artificial increase, or else the inflation will accelerate as
people anticipate ever higher prices and react by increasing prices
and wages even more. The decrease in money expansion creates
"tight" credit, and interest rates increase, bringing to a halt the
expansion of interest-senstitive firms, including especially
Without the money injection, interest rates would rise anyway
due to increased demand for loans for real-estate speculation. So
the monetary factor and rise in interest rates work together with
the rise in land prices to increase the costs of new investments
and lower their returns. Both these cause bring about the
inflection point during the boom, when the rate of increase slows.
Thus it is that during the height of the boom, the economy is
already doomed. The cause of the bust is the previous boom.
3. Eliminating the business cycle
Business cycles are economically wasteful and cause misery to
those thrown out of work. Millions of lives are disrupted.
Moreover, during a phony boom, resources are diverted to projects
that turn out to be wasted - such as shopping centers that stand
half vacant for years. It is recognized by governments at least
that recessions are unpopular, but they attempt to treat only the
symptoms and effects of the cycle, such as "stimulating" the
economy, a stimulus that can be ill timed and only offer temporary
artificial relieve, often hurting the economy later.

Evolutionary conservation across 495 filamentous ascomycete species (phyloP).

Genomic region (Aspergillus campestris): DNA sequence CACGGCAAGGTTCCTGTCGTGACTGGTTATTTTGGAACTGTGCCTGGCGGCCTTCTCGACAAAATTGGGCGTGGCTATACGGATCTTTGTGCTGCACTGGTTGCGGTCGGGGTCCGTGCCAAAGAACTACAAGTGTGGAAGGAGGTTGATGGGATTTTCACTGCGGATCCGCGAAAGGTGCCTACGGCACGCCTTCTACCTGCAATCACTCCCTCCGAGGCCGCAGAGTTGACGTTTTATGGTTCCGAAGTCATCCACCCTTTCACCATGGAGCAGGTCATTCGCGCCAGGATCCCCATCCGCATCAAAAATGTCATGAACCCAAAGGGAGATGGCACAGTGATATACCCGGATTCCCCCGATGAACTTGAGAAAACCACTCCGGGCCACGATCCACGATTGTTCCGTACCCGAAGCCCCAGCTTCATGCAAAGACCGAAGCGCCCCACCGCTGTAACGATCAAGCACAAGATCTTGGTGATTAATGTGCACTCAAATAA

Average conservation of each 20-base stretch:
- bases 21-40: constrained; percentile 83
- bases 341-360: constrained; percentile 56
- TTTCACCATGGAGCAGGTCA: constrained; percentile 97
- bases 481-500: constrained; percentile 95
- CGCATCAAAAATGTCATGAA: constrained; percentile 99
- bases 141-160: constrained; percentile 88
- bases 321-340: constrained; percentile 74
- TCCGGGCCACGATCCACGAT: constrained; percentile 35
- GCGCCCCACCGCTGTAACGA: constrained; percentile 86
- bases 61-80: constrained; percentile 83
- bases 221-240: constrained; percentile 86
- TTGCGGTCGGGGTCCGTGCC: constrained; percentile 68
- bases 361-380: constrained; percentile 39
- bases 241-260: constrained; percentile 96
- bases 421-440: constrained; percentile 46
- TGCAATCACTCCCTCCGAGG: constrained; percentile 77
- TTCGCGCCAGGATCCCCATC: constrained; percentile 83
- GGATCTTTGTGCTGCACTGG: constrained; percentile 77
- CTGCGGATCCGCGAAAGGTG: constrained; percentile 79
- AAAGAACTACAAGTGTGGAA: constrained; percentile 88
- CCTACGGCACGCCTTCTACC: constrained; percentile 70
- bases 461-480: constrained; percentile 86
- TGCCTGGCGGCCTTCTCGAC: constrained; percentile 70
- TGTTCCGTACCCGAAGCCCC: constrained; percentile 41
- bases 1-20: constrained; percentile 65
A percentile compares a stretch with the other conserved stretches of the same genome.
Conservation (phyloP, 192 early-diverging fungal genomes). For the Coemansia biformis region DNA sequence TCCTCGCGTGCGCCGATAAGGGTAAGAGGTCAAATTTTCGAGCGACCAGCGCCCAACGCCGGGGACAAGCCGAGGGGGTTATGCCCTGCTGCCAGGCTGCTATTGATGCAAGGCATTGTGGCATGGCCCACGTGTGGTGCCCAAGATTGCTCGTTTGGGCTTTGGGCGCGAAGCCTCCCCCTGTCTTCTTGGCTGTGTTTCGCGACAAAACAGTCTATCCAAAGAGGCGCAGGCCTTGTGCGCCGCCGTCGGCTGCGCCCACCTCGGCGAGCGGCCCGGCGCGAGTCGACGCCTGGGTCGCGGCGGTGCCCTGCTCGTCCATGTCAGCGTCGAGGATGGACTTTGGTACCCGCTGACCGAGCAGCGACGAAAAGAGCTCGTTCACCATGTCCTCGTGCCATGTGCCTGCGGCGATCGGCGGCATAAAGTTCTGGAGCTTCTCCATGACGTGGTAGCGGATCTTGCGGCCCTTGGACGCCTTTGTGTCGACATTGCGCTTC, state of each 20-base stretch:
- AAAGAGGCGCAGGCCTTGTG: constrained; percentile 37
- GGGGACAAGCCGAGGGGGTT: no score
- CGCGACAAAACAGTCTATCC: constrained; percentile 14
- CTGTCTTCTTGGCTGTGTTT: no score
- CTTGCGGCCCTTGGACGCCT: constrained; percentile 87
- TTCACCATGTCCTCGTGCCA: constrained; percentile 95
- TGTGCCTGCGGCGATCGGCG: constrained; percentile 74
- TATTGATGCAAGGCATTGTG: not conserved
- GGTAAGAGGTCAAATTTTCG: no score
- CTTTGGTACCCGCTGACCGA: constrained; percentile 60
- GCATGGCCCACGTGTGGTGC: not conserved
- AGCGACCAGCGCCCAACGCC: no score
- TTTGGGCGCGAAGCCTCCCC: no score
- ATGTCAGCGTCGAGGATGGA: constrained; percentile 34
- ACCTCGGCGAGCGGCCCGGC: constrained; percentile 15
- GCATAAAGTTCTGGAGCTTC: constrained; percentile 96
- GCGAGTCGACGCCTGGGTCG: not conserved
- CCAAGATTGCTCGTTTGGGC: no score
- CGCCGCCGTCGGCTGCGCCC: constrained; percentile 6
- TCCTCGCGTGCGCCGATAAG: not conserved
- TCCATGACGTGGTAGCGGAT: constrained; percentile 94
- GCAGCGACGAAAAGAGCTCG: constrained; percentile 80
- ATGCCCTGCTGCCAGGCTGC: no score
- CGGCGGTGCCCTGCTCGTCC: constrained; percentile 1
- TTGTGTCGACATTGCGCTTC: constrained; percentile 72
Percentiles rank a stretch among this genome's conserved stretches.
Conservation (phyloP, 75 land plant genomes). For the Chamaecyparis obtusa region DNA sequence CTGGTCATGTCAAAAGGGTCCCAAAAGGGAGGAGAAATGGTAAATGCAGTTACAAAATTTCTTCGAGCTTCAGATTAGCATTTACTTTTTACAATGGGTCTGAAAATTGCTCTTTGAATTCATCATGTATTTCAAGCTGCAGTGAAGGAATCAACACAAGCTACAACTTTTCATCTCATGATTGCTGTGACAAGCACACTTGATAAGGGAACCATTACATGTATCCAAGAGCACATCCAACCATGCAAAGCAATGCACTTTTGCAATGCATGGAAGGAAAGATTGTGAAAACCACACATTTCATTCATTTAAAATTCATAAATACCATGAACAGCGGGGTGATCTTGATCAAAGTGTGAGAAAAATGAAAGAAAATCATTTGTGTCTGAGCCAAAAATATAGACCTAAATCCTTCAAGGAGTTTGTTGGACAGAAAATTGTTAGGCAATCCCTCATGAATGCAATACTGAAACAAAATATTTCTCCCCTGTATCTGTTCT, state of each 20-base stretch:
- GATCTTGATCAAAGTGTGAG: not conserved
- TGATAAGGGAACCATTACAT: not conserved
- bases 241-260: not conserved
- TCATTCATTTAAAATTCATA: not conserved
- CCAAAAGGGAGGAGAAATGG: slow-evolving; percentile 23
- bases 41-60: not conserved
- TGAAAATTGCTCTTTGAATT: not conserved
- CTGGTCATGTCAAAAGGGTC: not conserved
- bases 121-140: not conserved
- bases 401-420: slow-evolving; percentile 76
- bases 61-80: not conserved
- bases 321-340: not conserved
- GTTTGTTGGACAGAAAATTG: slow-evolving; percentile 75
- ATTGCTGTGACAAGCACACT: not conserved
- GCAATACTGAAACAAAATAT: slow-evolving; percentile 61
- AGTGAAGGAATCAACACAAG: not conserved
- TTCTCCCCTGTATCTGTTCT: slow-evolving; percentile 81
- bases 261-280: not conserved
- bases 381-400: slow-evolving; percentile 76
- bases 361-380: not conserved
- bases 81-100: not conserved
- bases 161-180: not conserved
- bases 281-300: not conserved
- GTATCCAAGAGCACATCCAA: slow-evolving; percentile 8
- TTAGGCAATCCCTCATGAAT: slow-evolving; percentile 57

If indeed the major causes of the cycles are the real-estate
speculative booms and the artificial increases in the money supply,
the remedy is to stop both events. The artificial increase in
money supply can be halted permanently by implementing free
banking. Without a central bank and a national currency imposed on
the economy, inflation of the money supply beyond the growth of the
economy is no longer feasible, since there is no longer a monopoly
of the money supply, as discussed in Chapter 11.
This leaves us with the real-estate boom. But land gets its
value from future rents, speculators anticipating increased rent.
When most or all this rent is collected by the government or by
communities, it knocks the legs out of land speculation, because
all the future gain is collected away. Real estate prices and
rents then only reflect current use, not expected future uses. The
absence of land speculation also reduces the demand for loans, so
interest rates are not so high. With both interest rates and real
estate prices determined by current enterprise, the expansion does
not develop into an unsustainable boom.
The remedy, then, for business cycles consists of CCR - the
community collection of rent - and free banking. Free banking will
dampen the cycles somewhat, but both together will eliminate the
major cycles. Shorter minor cycles can still arise, but they will
not produce the massive unemployment and bankruptcies that have
plagued the U.S. and Europe since 1800. In a pure market economy,
growth can still be uneven as technology develops new products in
spurts, but the world-wide massive cycles will become history.
Eliminate the cause, and the effect will vanish.
1. The following on George's theory of business cycles is derived from Foldvary (1991).